T. cruzi, the nasty behind Chagas. Over 6 million have it, but it's hardly talked about.

Throughout the week, I’ve continued working through all the parasites with the wonderful team of staff. They’ve really made me feel at home, offering me cups of (unbelievably good) Sri Lankan tea, welcoming all my questions, and giving up a lot of time to teach and help me. Dr Ranasinghe was incredibly supportive and happy to answer all my newbie parasitologist questions, and I’ve learned an enormous amount. I have a side interest in tropical and neglected medical illnesses from following Médecins sans frontières (Doctors without Borders) missions over the years, and a highlight for me has been squeezing in time to go through their international samples and see some of the exotic parasites I’d read about that. Two that caught my eye were the parasites behind African sleeping sickness and Chagas diseases, Trypanosoma brucei and Trypanosoma cruzi respectively.

Ascaris. Burrows into lungs until you cough up and swallow it. I may never sleep again.

I’ve dipped my toe into reading about cutaneous leishmaniasis (CL), a sandfly-transmitted parasitic disease that produces skin lesions. One of the junior doctors tells me it’s quite common, and one of her friends was shocked to find out she’d developed it after having a test on a skin ulcer that wouldn’t heal. Dr Ranasinghe is a global expert in CL, so I took the opportunity to ask her a few last questions.

An Ixodes tick, which may transmit Lyme or babesiosis.

I even got to see some of the in-progress post-doctoral research being undertaken into new approaches to diagnose CL, using a technique called Fluorescence in Situ Hybridization (FISH). I can’t help being interested in seeing medical work undertaken with a practical application to improving healthcare. No matter how small the cog, every little finding adds up to build methods and guidelines that save and improve lives. CL is classed as a neglected tropical disease, but it is poised to become an emerging threat and there are still a lot of questions clinically unanswered about optimal diagnostics and management; this work has obvious importance. I got photos with the team, and thanked them for looking after me. I’ll definitely be missing them as I leave the University campus to shift over to surgery at Colombo South Teaching Hospital (CSTH).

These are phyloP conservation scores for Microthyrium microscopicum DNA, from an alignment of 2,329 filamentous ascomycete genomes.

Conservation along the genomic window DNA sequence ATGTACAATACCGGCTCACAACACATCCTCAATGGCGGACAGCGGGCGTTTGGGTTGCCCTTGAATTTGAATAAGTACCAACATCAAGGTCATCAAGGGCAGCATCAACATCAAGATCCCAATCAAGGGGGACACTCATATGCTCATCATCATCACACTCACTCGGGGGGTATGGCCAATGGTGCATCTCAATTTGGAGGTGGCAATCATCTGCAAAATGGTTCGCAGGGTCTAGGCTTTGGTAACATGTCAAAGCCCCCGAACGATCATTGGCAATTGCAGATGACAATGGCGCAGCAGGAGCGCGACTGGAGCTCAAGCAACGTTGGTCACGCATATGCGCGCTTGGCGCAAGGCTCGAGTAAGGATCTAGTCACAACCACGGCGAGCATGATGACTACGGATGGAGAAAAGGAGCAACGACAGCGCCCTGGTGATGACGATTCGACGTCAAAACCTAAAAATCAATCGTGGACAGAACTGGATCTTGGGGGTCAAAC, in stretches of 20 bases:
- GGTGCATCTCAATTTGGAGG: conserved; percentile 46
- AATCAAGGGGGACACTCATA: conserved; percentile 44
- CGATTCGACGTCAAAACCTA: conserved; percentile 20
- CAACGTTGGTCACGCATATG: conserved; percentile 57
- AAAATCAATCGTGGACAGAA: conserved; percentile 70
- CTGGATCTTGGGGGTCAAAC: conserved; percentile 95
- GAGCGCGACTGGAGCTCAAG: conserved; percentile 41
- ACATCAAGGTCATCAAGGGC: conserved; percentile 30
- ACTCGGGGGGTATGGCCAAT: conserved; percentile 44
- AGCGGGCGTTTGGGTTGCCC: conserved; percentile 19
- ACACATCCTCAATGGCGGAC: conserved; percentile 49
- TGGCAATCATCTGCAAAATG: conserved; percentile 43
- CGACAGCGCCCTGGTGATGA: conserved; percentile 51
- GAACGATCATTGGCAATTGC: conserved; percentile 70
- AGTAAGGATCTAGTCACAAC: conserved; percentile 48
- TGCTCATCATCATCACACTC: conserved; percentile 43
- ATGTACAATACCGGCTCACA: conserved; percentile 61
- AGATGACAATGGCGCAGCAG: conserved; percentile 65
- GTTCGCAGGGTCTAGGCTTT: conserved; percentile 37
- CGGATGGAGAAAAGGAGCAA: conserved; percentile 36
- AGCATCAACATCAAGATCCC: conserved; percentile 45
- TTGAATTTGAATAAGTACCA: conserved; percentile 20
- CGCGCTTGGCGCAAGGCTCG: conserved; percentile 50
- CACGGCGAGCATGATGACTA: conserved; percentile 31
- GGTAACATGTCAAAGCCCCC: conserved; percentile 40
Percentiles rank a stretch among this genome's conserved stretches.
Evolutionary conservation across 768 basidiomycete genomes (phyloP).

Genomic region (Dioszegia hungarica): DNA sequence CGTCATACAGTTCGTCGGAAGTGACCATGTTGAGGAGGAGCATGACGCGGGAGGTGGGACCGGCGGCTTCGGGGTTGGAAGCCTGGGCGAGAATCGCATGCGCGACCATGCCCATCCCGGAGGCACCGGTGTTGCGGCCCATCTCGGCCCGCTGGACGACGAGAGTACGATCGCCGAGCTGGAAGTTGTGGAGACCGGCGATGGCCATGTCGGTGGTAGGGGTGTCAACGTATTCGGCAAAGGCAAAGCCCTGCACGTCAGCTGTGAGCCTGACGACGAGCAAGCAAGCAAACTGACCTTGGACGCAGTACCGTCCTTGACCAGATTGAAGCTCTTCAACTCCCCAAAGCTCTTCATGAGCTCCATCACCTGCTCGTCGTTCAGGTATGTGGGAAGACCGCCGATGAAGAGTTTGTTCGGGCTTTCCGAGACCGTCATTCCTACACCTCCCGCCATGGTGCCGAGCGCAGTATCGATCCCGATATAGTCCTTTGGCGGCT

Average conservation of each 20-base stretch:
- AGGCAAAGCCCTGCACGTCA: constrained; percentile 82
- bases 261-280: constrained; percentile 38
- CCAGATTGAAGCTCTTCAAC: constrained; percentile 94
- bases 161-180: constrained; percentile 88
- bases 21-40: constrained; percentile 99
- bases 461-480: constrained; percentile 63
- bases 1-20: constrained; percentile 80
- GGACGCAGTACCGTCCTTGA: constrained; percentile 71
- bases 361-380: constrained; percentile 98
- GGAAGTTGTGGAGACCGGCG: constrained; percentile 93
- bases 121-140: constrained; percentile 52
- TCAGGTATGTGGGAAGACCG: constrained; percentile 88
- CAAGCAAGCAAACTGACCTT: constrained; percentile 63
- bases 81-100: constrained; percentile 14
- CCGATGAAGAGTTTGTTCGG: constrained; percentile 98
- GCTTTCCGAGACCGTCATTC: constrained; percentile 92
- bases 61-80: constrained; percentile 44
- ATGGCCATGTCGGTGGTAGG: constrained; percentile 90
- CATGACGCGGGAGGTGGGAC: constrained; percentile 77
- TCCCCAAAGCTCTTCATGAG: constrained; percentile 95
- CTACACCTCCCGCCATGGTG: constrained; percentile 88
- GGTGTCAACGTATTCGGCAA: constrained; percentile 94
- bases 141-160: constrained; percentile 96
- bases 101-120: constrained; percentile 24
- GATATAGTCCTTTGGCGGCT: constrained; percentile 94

An Indian cobra, with it's trademark 'smiley face' markings. Deadly.

As I was heading out the door, some slides came in from a young boy with a suspected Entamoeba histolytica infection, and I had a chance to view them and try to form a diagnosis, too. E. histolyticais responsible for the disease amoebiasis.

A saw-scaled viper. Also deadly. What is this, Australia?

If symptomatic, it manifests as ulcers through the bowel causing bloody diarrhoea, and eventually can go on to affect other organs too. I needed some help identifying the cysts, but the numerous red blood cells in the stool sample were impossible to miss. Being on the other side to see the clinical connection between patients and a diagnostic lab was an awesome extra opportunity, and gives me a better appreciation for how these teams work together.